• Labour claimed that Liz Truss “made this disastrous situation even worse” with her BBC local radio interview round this morning. Rachel Reeves, the shadow chancellor, also urged Tory MPs to join Labour and other opposition parties in calling for parliament to be recalled

  • Ed Davey, the Lib Dem leader, renewed his call for the Conservative party conference to be cancelled so that parliament can be recalled.

Ian Blackford MP, the SNP’s Westminster leader, called it “utterly damning” that the government failed to commission a forecast from the OBR.

He said: “The revelation that the OBR offered to provide a forecast to the Chancellor to go alongside his fiscal statement last week, but that it was not commissioned by the Tory government is utterly damning.

“This is in spite of the OBR confirming that it was in a position to produce an updated forecast that satisfied the legal requirements of the Charter for Budget Responsibility.

“Over the past week we have witnessed the devastating impact of the Tory budget, hitting people’s mortgages, putting pensions at risk, and hammering household budgets.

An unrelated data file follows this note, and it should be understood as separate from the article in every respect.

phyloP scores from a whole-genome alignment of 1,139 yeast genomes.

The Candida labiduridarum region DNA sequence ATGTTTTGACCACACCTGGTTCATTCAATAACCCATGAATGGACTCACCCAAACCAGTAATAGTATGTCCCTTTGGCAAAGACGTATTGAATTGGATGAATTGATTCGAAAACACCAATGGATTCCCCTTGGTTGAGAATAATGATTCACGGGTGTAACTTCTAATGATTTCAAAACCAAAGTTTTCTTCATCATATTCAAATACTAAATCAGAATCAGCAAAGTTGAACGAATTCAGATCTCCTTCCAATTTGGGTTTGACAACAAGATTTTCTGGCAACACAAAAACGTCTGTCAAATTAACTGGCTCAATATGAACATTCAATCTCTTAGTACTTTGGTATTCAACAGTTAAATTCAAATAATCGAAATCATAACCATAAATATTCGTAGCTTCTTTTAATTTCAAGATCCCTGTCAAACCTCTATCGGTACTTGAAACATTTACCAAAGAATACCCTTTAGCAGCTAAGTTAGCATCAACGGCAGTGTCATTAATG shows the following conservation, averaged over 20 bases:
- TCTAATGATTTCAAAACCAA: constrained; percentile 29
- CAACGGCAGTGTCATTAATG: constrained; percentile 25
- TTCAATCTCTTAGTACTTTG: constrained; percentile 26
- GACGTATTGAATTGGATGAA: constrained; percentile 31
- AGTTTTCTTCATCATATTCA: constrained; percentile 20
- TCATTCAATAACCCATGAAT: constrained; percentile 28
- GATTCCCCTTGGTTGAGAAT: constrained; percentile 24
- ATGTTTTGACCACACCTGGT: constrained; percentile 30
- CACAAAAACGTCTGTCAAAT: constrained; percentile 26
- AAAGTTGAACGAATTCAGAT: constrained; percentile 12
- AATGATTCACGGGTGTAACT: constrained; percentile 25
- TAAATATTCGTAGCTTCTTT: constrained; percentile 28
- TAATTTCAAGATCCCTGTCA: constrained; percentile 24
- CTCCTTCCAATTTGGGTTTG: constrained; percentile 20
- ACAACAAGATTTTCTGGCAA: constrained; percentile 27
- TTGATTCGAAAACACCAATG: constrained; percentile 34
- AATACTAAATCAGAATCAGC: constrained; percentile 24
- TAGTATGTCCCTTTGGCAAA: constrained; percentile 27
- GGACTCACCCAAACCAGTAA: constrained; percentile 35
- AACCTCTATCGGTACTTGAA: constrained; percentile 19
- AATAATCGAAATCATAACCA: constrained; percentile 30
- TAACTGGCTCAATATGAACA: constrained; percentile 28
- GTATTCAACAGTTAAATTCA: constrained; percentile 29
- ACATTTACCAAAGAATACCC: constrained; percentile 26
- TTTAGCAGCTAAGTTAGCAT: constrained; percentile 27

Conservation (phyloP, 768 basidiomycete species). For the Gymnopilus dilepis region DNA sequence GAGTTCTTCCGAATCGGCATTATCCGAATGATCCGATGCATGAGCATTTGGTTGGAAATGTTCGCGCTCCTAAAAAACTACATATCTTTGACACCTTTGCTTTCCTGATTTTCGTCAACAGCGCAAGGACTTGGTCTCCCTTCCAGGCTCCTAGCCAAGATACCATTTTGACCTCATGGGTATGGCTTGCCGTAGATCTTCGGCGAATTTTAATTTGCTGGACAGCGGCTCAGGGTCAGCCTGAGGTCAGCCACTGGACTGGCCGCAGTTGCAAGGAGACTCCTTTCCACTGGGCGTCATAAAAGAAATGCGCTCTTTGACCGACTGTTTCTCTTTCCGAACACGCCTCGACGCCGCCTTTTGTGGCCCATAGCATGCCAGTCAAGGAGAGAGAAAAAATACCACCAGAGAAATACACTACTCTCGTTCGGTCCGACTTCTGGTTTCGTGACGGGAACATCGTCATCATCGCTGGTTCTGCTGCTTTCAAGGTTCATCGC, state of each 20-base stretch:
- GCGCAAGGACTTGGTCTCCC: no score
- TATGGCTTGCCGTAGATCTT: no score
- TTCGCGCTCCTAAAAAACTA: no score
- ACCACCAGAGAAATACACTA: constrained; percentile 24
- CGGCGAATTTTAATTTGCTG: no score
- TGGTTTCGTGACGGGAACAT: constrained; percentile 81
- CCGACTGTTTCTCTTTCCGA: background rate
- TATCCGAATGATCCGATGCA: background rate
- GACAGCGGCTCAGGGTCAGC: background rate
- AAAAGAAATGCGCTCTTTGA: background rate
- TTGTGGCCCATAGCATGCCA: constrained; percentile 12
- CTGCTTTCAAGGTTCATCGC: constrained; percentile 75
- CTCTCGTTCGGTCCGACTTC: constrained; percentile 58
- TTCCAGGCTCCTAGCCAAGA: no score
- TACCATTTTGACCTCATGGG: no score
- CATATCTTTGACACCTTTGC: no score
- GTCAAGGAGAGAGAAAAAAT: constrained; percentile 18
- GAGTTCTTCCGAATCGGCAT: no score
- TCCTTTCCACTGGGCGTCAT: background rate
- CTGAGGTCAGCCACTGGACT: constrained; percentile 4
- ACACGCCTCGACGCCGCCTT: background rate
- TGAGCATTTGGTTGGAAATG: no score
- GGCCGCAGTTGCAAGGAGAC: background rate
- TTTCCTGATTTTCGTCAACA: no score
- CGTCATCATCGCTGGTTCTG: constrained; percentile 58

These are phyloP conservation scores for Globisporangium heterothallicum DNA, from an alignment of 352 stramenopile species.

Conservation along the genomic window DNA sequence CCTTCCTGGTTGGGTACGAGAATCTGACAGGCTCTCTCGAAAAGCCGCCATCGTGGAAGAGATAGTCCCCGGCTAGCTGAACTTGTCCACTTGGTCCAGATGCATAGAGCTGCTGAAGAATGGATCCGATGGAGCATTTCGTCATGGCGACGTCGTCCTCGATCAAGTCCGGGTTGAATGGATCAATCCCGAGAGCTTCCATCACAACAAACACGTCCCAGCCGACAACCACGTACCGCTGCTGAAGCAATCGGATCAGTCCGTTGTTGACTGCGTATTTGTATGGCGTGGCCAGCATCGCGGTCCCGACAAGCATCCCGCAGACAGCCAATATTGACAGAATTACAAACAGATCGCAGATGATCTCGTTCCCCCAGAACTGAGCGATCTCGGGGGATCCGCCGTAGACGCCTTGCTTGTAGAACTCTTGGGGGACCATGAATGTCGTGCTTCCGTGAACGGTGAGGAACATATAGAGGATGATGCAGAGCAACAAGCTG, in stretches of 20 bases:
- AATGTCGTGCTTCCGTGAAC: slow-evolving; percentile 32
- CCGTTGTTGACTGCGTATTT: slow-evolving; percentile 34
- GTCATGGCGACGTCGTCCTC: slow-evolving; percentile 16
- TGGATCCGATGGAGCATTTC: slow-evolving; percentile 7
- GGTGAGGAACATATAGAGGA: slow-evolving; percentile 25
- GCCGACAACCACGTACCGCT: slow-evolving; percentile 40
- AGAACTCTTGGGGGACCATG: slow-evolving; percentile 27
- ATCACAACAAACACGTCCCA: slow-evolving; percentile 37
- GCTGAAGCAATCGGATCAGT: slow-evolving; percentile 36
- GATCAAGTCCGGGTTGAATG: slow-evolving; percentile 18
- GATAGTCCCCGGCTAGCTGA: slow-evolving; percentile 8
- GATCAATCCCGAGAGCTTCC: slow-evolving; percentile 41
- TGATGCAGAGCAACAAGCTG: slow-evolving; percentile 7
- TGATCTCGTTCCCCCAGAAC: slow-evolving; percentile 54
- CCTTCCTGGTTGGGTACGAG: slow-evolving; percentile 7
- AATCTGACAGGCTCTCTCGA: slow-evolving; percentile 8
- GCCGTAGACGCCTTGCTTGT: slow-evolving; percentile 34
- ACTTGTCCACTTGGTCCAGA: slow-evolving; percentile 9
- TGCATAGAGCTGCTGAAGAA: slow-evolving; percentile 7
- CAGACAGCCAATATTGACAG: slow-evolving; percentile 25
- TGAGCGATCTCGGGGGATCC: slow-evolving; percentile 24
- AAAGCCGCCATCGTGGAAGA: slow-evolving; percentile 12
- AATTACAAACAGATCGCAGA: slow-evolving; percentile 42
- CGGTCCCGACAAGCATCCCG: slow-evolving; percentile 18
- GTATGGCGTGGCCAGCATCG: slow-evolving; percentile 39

“The Prime Minister and Chancellor cannot keep ducking accountability. They must set out why they did not commission economic forecasts from the OBR to accompany their disastrous budget, and they must recall Parliament urgently and reverse their reckless plans.”


OBR: we offered to update forecasts in time for 'mini-budget'

The Office of Budget Responsibility has confirmed that it could have produced an economic forecast in time for the “mini-budget”, but was not asked to do so by Kwasi Kwarteng.

It adds further details to ongoing objections that the chancellor’s move, which included £45bn of tax cuts, without a clear economic forecast to back it up.

In a letter to the Scottish National Party’s Westminster leader Ian Blackford and the party’s shadow chancellor Alison Thewliss, the chair of the OBR confirmed that the body sent “a draft economic and fiscal forecast to the new chancellor on 6 September, his first day in office”.

Richard Hughes wrote: “We offered, at the time, to update that forecast to take account of subsequent data and to reflect the economic and fiscal impact of any policies the government announced in time for it to be published alongside the ‘fiscal event’.”

“In the event, we were not commissioned to produce an updated forecast alongside the Chancellor’s Growth Plan on 23 September, although we would have been in a position to do so to a standard that satisfied the legal requirements of the Charter for Budget Responsibility.”

Truss 'will attend Macron's European Political Community meeting next month'

Liz Truss will now attend a meeting of the European Political Community (EPC) meeting in Prague in October, according to PA Media.